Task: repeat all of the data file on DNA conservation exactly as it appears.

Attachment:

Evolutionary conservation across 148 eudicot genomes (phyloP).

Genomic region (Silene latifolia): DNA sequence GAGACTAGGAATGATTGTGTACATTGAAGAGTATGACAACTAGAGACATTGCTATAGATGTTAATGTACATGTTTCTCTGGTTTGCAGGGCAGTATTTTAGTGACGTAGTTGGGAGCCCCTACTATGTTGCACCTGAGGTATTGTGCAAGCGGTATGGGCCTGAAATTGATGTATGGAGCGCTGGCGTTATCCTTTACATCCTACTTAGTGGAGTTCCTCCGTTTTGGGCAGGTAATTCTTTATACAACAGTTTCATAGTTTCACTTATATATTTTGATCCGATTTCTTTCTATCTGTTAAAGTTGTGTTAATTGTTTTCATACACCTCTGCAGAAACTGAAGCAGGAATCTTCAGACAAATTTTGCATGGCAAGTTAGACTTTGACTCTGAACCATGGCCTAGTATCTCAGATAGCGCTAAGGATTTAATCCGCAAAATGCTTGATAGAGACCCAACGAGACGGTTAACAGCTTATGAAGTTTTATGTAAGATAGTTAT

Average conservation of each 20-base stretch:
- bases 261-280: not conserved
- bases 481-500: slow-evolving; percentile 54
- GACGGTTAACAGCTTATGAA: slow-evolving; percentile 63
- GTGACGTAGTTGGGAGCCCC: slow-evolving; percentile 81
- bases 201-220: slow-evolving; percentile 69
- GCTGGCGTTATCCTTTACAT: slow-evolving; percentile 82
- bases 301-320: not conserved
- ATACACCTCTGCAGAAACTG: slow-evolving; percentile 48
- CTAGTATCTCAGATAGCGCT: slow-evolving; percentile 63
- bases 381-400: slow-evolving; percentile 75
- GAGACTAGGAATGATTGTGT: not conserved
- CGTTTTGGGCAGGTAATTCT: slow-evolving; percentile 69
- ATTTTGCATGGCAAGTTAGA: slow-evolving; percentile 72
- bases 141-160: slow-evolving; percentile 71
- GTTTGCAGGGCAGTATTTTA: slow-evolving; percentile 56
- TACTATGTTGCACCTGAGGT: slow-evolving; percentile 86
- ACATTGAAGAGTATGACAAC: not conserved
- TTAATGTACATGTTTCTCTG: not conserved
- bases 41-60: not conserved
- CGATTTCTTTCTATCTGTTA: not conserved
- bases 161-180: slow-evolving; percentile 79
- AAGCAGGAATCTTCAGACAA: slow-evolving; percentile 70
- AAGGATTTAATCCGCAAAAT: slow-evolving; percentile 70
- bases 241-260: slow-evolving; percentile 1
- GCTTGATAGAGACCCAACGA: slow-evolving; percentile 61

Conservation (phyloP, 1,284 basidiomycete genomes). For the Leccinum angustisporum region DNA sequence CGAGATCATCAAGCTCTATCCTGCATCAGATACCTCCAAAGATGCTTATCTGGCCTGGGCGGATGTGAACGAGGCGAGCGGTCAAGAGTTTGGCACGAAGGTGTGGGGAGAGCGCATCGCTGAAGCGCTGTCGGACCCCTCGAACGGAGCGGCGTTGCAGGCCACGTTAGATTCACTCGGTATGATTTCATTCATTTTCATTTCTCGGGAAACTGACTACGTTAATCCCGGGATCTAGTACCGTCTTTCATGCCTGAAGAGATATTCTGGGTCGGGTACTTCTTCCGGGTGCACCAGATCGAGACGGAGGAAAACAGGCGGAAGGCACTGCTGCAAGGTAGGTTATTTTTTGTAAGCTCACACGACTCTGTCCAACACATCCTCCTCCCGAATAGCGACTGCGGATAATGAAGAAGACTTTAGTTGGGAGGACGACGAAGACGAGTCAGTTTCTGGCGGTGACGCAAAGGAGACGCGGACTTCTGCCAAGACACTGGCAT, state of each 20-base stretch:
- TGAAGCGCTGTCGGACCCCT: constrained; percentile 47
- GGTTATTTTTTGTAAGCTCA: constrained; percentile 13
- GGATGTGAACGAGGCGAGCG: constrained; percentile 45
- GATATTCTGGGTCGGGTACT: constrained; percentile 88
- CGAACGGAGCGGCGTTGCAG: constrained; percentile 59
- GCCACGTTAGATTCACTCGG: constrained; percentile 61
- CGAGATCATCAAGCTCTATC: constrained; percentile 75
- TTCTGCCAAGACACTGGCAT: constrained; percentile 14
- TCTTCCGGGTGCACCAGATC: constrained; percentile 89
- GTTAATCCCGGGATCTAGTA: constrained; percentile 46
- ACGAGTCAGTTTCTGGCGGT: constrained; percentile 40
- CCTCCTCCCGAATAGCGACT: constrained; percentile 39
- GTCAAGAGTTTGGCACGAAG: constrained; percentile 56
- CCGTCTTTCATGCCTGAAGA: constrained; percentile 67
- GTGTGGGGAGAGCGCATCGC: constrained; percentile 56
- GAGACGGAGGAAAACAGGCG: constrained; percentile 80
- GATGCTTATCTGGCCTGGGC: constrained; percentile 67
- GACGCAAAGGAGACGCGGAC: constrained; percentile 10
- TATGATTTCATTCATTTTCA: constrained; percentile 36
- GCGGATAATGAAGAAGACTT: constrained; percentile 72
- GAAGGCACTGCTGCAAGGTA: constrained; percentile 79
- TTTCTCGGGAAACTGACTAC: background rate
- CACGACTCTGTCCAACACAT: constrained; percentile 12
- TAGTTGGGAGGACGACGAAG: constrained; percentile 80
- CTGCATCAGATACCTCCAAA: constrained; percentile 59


Evolutionary conservation across 148 eudicot genomes (phyloP).

Genomic region (Silene latifolia): DNA sequence GAGACTAGGAATGATTGTGTACATTGAAGAGTATGACAACTAGAGACATTGCTATAGATGTTAATGTACATGTTTCTCTGGTTTGCAGGGCAGTATTTTAGTGACGTAGTTGGGAGCCCCTACTATGTTGCACCTGAGGTATTGTGCAAGCGGTATGGGCCTGAAATTGATGTATGGAGCGCTGGCGTTATCCTTTACATCCTACTTAGTGGAGTTCCTCCGTTTTGGGCAGGTAATTCTTTATACAACAGTTTCATAGTTTCACTTATATATTTTGATCCGATTTCTTTCTATCTGTTAAAGTTGTGTTAATTGTTTTCATACACCTCTGCAGAAACTGAAGCAGGAATCTTCAGACAAATTTTGCATGGCAAGTTAGACTTTGACTCTGAACCATGGCCTAGTATCTCAGATAGCGCTAAGGATTTAATCCGCAAAATGCTTGATAGAGACCCAACGAGACGGTTAACAGCTTATGAAGTTTTATGTAAGATAGTTAT

Average conservation of each 20-base stretch:
- bases 261-280: not conserved
- bases 481-500: slow-evolving; percentile 54
- GACGGTTAACAGCTTATGAA: slow-evolving; percentile 63
- GTGACGTAGTTGGGAGCCCC: slow-evolving; percentile 81
- bases 201-220: slow-evolving; percentile 69
- GCTGGCGTTATCCTTTACAT: slow-evolving; percentile 82
- bases 301-320: not conserved
- ATACACCTCTGCAGAAACTG: slow-evolving; percentile 48
- CTAGTATCTCAGATAGCGCT: slow-evolving; percentile 63
- bases 381-400: slow-evolving; percentile 75
- GAGACTAGGAATGATTGTGT: not conserved
- CGTTTTGGGCAGGTAATTCT: slow-evolving; percentile 69
- ATTTTGCATGGCAAGTTAGA: slow-evolving; percentile 72
- bases 141-160: slow-evolving; percentile 71
- GTTTGCAGGGCAGTATTTTA: slow-evolving; percentile 56
- TACTATGTTGCACCTGAGGT: slow-evolving; percentile 86
- ACATTGAAGAGTATGACAAC: not conserved
- TTAATGTACATGTTTCTCTG: not conserved
- bases 41-60: not conserved
- CGATTTCTTTCTATCTGTTA: not conserved
- bases 161-180: slow-evolving; percentile 79
- AAGCAGGAATCTTCAGACAA: slow-evolving; percentile 70
- AAGGATTTAATCCGCAAAAT: slow-evolving; percentile 70
- bases 241-260: slow-evolving; percentile 1
- GCTTGATAGAGACCCAACGA: slow-evolving; percentile 61

Conservation (phyloP, 1,284 basidiomycete genomes). For the Leccinum angustisporum region DNA sequence CGAGATCATCAAGCTCTATCCTGCATCAGATACCTCCAAAGATGCTTATCTGGCCTGGGCGGATGTGAACGAGGCGAGCGGTCAAGAGTTTGGCACGAAGGTGTGGGGAGAGCGCATCGCTGAAGCGCTGTCGGACCCCTCGAACGGAGCGGCGTTGCAGGCCACGTTAGATTCACTCGGTATGATTTCATTCATTTTCATTTCTCGGGAAACTGACTACGTTAATCCCGGGATCTAGTACCGTCTTTCATGCCTGAAGAGATATTCTGGGTCGGGTACTTCTTCCGGGTGCACCAGATCGAGACGGAGGAAAACAGGCGGAAGGCACTGCTGCAAGGTAGGTTATTTTTTGTAAGCTCACACGACTCTGTCCAACACATCCTCCTCCCGAATAGCGACTGCGGATAATGAAGAAGACTTTAGTTGGGAGGACGACGAAGACGAGTCAGTTTCTGGCGGTGACGCAAAGGAGACGCGGACTTCTGCCAAGACACTGGCAT, state of each 20-base stretch:
- TGAAGCGCTGTCGGACCCCT: constrained; percentile 47
- GGTTATTTTTTGTAAGCTCA: constrained; percentile 13
- GGATGTGAACGAGGCGAGCG: constrained; percentile 45
- GATATTCTGGGTCGGGTACT: constrained; percentile 88
- CGAACGGAGCGGCGTTGCAG: constrained; percentile 59
- GCCACGTTAGATTCACTCGG: constrained; percentile 61
- CGAGATCATCAAGCTCTATC: constrained; percentile 75
- TTCTGCCAAGACACTGGCAT: constrained; percentile 14
- TCTTCCGGGTGCACCAGATC: constrained; percentile 89
- GTTAATCCCGGGATCTAGTA: constrained; percentile 46
- ACGAGTCAGTTTCTGGCGGT: constrained; percentile 40
- CCTCCTCCCGAATAGCGACT: constrained; percentile 39
- GTCAAGAGTTTGGCACGAAG: constrained; percentile 56
- CCGTCTTTCATGCCTGAAGA: constrained; percentile 67
- GTGTGGGGAGAGCGCATCGC: constrained; percentile 56
- GAGACGGAGGAAAACAGGCG: constrained; percentile 80
- GATGCTTATCTGGCCTGGGC: constrained; percentile 67
- GACGCAAAGGAGACGCGGAC: constrained; percentile 10
- TATGATTTCATTCATTTTCA: constrained; percentile 36
- GCGGATAATGAAGAAGACTT: constrained; percentile 72
- GAAGGCACTGCTGCAAGGTA: constrained; percentile 79
- TTTCTCGGGAAACTGACTAC: background rate
- CACGACTCTGTCCAACACAT: constrained; percentile 12
- TAGTTGGGAGGACGACGAAG: constrained; percentile 80
- CTGCATCAGATACCTCCAAA: constrained; percentile 59